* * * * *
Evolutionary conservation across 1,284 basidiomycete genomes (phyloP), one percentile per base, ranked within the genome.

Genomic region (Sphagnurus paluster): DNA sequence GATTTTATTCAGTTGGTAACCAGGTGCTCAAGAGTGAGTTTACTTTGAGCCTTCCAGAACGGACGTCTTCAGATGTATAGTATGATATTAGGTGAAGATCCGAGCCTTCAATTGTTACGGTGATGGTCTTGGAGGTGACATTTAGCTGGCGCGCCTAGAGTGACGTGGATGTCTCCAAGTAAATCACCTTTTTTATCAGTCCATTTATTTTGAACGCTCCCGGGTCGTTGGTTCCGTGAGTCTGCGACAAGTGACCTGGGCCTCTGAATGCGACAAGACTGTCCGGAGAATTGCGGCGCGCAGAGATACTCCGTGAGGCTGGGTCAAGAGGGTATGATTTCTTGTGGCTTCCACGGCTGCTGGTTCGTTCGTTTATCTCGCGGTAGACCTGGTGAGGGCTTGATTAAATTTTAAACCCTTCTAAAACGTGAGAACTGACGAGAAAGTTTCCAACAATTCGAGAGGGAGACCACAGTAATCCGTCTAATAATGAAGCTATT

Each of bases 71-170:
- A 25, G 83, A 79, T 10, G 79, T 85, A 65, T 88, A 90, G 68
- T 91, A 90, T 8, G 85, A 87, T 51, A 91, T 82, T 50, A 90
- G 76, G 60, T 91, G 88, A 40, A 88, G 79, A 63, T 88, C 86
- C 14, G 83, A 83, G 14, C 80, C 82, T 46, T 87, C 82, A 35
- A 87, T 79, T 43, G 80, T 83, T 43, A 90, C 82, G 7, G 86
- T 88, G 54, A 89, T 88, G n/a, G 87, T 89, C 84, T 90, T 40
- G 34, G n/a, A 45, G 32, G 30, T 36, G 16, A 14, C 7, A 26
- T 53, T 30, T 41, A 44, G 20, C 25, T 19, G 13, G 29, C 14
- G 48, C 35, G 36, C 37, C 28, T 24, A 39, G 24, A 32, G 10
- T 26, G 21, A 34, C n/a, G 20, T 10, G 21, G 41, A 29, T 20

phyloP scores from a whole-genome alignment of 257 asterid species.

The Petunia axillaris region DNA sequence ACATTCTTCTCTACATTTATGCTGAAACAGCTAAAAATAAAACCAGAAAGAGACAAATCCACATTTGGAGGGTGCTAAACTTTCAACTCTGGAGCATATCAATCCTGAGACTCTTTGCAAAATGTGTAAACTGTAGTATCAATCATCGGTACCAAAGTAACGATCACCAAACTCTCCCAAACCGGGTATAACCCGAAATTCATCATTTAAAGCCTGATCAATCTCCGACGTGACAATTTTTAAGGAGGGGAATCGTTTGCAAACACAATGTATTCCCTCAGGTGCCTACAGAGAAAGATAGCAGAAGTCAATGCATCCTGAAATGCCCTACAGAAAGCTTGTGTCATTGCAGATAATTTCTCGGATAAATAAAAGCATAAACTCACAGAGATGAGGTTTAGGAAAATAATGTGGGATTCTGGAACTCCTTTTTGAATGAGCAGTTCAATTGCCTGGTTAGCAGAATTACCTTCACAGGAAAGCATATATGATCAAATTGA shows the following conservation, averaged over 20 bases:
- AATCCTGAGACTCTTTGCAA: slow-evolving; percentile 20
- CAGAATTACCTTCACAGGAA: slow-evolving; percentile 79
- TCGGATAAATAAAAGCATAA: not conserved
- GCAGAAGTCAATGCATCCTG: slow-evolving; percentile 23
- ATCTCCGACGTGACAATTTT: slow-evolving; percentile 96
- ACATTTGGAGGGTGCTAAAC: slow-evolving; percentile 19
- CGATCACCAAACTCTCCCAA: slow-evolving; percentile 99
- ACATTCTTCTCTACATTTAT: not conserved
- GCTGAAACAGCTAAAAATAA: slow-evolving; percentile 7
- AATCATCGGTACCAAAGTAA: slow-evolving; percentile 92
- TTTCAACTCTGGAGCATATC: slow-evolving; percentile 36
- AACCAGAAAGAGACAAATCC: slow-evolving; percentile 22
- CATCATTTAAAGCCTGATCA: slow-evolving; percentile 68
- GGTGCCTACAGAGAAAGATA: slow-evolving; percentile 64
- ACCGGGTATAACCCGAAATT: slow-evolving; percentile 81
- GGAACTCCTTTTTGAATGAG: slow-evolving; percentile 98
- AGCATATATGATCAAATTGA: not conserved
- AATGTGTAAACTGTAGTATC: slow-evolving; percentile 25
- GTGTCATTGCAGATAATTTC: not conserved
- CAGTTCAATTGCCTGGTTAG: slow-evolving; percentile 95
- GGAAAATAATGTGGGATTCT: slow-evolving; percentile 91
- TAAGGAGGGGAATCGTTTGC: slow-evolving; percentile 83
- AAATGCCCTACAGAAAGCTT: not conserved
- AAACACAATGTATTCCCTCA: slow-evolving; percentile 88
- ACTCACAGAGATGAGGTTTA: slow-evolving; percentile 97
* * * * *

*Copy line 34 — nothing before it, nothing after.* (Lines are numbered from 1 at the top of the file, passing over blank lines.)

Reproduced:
- GTGTCATTGCAGATAATTTC: not conserved